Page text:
Research in International Commercial Arbitration: Special Skills, Special Sources - ARIA Vol. 20 No. 2 2009
S.I. Strong - Associate Professor of Law, University of Missouri; Senior Fellow, Center for the Study of Dispute Resolution. Ph.D. (law), University of Cambridge; D.Phil., University of Oxford; J.D., Duke University; M.P.W., University of Southern California; B.A., University of California, Davis. Attorney (New York and Illinois), Solicitor (England and Wales).
Originally from American Review of International Arbitration - ARIA
International commercial arbitration is an advocacy-oriented endeavor, with parties engaging particular lawyers precisely because the parties believe that their chance of success increases proportionally with the skill and experience of their advocates. Clients are not alone in this perception of expertise – arbitrators and lawyers have also indicated that a good advocate makes a material difference in the outcome of a dispute.
Given the central role that advocacy plays in arbitral success, it is ironic how little practical issues are discussed in legal scholarship. Instead, journals and texts are filled with doctrinal research, with other forms of inquiry, such as theoretical analysis and empirical studies, appearing to a lesser extent. While it is true that some pieces exist on best practices in advocacy, they appear most frequently in practitioner-oriented books or periodicals, rather than in the more rigorous academic journals, and tend to focus nearly exclusively on oral skills. Discussions concerning advocacy in international commercial arbitration, particularly regarding research and writing, are particularly sparse.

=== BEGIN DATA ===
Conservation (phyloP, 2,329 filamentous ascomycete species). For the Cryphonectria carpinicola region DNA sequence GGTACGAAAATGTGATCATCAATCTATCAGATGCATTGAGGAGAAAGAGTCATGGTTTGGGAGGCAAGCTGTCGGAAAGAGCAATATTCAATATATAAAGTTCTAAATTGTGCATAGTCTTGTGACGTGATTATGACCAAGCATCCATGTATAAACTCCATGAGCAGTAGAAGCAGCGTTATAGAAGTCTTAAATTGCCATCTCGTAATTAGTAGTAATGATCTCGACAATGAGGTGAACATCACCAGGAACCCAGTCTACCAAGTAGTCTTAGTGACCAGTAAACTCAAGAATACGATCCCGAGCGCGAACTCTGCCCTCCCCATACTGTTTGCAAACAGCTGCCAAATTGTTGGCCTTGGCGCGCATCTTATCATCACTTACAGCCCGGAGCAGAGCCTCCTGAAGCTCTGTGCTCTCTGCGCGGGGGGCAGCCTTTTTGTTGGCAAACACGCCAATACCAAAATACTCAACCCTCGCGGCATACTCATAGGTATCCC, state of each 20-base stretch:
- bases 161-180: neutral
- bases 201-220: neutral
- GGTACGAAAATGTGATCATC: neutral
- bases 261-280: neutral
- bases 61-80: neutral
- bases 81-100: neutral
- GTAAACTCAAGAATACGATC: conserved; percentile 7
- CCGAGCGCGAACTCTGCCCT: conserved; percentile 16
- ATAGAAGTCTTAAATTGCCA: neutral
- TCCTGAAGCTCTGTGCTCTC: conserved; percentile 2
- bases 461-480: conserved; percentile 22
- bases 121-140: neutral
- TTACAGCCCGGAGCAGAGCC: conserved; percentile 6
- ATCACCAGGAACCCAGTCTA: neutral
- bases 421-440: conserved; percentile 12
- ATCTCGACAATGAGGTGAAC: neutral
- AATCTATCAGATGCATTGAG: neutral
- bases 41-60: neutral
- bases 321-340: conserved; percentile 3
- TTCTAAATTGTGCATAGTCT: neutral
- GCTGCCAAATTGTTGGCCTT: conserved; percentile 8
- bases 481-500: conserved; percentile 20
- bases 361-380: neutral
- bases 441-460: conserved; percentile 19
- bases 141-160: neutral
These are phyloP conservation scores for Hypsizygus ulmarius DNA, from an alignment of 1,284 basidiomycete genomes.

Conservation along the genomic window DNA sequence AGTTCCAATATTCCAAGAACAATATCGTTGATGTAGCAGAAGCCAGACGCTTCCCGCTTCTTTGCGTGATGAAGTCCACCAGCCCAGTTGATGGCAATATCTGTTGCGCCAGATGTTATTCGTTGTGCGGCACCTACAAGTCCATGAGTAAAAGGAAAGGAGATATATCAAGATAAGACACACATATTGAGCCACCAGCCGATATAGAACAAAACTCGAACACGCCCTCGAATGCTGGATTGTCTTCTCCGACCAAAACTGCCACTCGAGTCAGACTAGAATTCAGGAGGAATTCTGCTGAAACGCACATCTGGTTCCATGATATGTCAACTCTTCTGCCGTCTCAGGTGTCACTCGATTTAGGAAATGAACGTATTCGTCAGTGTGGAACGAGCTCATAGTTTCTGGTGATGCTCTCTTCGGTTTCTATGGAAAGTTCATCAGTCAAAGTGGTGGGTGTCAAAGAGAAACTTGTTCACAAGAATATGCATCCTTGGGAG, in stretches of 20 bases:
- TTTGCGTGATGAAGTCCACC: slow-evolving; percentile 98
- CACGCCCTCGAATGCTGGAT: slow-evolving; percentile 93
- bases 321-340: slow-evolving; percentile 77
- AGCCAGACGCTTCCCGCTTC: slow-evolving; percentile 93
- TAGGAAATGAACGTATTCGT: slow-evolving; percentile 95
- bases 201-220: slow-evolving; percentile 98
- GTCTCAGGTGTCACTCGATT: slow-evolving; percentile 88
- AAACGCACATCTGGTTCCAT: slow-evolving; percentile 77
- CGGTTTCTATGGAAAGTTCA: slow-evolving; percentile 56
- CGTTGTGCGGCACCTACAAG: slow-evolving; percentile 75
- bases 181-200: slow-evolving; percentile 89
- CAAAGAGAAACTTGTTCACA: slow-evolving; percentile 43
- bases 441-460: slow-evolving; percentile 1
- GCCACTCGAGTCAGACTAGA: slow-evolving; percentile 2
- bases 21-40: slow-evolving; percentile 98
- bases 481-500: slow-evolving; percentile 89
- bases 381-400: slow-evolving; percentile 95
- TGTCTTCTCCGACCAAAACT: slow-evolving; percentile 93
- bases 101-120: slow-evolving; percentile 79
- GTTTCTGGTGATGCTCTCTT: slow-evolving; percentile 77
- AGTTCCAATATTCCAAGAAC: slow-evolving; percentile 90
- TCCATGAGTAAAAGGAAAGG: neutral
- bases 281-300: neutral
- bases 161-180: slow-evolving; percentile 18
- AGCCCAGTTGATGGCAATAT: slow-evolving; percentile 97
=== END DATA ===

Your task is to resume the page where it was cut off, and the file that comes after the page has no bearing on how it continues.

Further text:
Some may say there is little need for scholarly work regarding written advocacy because lawyers obtain the necessary skills through other means, such as law school, continuing legal education and mentorship. While this may be true of domestic litigation skills, it is not the case with respect to international commercial arbitration, where traditional methods of practical training are minimal at best and non-existent at worst.